The Portable Benefits for Independent Workers Pilot Program Act was reintroduced in the Senate today.
The legislation would test innovative portable benefits designs for the growing independent workforce and provide workers with access to insurance protections typically provided through traditional full-time employment.
Originally introduced by U.S. Sen. Mark R. Warner and U.S. Rep. Suzan DelBene of Washington in 2017, it was reintroduced by Warner, DelBene and Sen. Todd Young of Indiana to establish a $20 million grant fund within the U.S. Department of Labor to incentivize states, localities and nonprofit organizations to experiment with portable benefits models.
“Each year more and more Americans engage in part-time, contract or other alternative work arrangements to support themselves and their families. But despite these shifts, our retirement and savings programs aren’t keeping up to help these workers,” Warner said. “This program will encourage experimentation at the state and local levels to support the realities of a 21st century workforce.”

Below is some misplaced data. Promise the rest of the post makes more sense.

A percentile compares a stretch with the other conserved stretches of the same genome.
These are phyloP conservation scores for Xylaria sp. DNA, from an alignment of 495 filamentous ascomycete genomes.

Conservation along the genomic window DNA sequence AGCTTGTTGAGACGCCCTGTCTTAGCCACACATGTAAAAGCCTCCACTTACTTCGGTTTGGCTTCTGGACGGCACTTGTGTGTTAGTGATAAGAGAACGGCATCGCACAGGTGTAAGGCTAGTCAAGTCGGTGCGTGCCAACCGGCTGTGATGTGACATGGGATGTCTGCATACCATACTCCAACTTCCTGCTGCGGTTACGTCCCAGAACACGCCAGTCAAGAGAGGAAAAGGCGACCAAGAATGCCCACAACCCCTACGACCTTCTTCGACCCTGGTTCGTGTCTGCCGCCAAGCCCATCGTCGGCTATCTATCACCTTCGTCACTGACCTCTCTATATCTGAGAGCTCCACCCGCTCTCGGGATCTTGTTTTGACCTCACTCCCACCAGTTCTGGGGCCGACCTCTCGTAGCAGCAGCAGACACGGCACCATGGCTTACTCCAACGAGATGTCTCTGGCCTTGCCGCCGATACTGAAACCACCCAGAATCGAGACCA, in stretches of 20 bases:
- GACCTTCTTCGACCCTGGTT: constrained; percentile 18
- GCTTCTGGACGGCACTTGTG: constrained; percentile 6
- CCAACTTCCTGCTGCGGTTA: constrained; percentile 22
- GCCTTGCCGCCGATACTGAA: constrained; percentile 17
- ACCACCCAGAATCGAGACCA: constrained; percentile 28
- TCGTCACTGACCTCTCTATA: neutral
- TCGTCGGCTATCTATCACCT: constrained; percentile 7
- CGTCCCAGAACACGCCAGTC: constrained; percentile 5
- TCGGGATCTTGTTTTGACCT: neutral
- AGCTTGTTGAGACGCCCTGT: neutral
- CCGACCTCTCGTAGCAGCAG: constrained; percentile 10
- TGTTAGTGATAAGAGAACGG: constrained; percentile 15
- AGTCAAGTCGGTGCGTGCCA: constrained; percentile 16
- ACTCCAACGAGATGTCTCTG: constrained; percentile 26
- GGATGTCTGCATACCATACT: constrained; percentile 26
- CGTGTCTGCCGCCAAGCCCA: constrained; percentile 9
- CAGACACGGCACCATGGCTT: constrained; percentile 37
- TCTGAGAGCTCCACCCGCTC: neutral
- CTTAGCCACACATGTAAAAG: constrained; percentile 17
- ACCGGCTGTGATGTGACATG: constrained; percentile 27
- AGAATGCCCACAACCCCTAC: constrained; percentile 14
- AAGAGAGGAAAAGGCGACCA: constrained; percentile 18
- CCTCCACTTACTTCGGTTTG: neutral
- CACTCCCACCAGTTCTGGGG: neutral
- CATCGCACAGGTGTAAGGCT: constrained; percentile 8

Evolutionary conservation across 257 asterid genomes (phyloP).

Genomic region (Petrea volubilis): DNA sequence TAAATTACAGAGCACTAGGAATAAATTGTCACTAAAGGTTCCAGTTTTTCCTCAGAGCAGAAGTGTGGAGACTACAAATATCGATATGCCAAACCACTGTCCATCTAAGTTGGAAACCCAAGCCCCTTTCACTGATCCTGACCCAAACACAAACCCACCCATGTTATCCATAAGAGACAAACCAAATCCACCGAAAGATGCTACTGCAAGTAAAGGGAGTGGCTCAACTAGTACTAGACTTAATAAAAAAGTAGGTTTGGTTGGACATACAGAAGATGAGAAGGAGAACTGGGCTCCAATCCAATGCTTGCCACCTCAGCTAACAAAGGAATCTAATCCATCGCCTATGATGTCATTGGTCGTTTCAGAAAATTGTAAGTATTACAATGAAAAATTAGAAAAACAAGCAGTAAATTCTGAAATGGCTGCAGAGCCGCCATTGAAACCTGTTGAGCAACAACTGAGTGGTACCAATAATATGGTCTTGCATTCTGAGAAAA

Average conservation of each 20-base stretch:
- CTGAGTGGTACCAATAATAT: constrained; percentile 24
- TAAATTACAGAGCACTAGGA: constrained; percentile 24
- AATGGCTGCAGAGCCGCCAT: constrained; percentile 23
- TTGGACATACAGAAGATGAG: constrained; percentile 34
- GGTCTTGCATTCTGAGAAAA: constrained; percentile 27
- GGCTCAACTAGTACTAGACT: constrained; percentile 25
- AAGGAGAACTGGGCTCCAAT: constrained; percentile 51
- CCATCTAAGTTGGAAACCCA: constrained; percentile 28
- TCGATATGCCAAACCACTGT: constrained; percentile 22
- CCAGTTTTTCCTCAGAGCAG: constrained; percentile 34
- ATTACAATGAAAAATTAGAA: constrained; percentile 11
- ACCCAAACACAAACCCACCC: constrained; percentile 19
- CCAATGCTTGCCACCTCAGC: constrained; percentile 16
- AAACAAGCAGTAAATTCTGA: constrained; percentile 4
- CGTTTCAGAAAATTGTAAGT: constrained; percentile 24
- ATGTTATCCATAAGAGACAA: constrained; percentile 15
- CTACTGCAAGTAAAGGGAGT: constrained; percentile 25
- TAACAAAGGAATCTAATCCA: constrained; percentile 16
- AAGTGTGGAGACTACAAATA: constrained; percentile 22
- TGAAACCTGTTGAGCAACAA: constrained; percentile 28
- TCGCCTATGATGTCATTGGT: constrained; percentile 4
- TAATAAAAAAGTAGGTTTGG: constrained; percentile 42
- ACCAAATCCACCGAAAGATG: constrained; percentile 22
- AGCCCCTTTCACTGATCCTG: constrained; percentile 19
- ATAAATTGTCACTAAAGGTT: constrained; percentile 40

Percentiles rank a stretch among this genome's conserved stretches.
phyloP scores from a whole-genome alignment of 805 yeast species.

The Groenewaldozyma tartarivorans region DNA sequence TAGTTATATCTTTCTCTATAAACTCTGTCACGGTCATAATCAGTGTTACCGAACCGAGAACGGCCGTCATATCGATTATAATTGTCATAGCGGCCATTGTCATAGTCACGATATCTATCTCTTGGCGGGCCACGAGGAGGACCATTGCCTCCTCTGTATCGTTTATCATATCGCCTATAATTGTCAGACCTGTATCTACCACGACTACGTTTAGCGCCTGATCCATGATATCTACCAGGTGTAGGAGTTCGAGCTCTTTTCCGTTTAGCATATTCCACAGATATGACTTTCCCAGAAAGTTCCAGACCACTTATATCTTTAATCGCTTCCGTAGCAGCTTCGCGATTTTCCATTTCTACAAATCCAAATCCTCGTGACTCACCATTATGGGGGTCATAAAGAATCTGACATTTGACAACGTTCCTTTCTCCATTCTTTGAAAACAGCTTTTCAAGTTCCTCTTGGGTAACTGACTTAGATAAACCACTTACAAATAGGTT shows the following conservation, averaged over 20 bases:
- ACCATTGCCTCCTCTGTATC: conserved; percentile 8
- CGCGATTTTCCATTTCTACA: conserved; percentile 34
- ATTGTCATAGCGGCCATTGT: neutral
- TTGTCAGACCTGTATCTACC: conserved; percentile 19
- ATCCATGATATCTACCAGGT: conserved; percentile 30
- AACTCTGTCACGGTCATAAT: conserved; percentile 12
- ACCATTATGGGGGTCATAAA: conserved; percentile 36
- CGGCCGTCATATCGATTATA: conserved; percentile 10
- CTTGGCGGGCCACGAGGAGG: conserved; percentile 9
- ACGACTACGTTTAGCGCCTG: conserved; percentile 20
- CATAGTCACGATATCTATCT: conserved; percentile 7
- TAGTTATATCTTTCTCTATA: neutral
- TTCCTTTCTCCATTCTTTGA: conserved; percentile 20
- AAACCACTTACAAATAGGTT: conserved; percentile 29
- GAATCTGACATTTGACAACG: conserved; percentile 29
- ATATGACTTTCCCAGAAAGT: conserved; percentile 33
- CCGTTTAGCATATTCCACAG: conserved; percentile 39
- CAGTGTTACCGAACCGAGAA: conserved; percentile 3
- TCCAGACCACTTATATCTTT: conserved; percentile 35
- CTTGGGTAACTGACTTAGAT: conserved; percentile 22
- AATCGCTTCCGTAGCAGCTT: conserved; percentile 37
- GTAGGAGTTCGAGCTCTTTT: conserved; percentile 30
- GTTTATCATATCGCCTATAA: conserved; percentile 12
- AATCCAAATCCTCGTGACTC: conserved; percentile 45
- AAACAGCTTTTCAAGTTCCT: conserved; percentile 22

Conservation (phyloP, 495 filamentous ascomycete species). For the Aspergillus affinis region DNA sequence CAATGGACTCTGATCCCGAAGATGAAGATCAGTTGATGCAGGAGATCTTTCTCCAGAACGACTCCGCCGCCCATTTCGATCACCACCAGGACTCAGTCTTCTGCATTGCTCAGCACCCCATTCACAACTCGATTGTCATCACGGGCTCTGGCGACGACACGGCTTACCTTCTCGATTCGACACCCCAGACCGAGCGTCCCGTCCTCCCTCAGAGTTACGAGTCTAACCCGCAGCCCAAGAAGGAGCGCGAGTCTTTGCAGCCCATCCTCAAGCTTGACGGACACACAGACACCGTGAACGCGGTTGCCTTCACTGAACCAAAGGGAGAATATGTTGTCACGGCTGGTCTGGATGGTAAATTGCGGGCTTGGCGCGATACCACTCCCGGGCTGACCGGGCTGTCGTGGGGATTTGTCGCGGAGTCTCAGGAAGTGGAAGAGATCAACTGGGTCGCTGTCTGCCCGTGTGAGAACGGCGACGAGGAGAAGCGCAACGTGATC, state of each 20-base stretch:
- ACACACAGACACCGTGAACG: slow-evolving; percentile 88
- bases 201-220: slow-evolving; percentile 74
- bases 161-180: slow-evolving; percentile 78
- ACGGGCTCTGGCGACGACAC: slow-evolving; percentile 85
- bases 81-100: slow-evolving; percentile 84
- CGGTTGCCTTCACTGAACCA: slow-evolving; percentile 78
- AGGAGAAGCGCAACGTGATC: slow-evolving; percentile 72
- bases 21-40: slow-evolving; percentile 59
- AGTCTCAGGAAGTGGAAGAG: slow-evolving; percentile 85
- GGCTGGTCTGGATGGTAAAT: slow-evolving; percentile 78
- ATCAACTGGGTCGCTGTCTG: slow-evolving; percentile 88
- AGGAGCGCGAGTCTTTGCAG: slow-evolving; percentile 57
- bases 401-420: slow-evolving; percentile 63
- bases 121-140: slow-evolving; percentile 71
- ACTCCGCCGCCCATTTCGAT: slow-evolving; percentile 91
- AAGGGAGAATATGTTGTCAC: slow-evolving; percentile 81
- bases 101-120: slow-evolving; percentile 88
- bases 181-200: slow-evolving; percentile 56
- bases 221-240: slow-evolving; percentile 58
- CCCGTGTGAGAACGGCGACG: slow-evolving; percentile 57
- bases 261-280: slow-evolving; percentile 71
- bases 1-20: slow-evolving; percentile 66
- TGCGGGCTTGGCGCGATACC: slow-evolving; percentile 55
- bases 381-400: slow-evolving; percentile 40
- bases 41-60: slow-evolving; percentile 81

According to DelBene, the way Americans work is rapidly evolving, and laws need to catch up.
“Today, millions of workers lack access to benefits like workers’ compensation and paid time off. We must act to ensure our economy works for everyone. This legislation is an important step toward ensuring benefits are accessible to all workers, regardless of their work arrangement. Whether you are a rideshare driver or an online artisan, you should have the same benefits opportunities as other workers,” DelBene said.
Cosponsored in the Senate by Sens. Angus King of Maine, Kevin Cramer of North Dakota, Michael Bennet of Colorado and John Hoeven North Dakota.
“Job opportunities in the gig economy provide workers with utmost flexibility,” Young said. “Supporting portable benefit options helps uncover creative solutions to addressing the needs of our rapidly changing workforce. I am pleased to reintroduce this bill to make it easier for Hoosiers find the job opportunity that best suits their family situation.”
The U.S. workforce has changed significantly in the last 10 years, and independent contractors, part-time workers, temporary or contingent workers struggle to find access to benefits and protections commonly provided to full-time employees. Benefits include paid leave, workers’ compensation, skills training, unemployment insurance, tax withholding and tax-advantaged retirement savings. A system is needed that allows workers to carry these benefits with them from job to job across a lifetime in the workforce.
Other benefits provided by eligible models would be life or disability insurance, sick leave, training and educational benefits and health care. The Secretary of Labor will be directed to prioritize models that can be replicated on a large scale or at a national level in order to qualify for grant funding.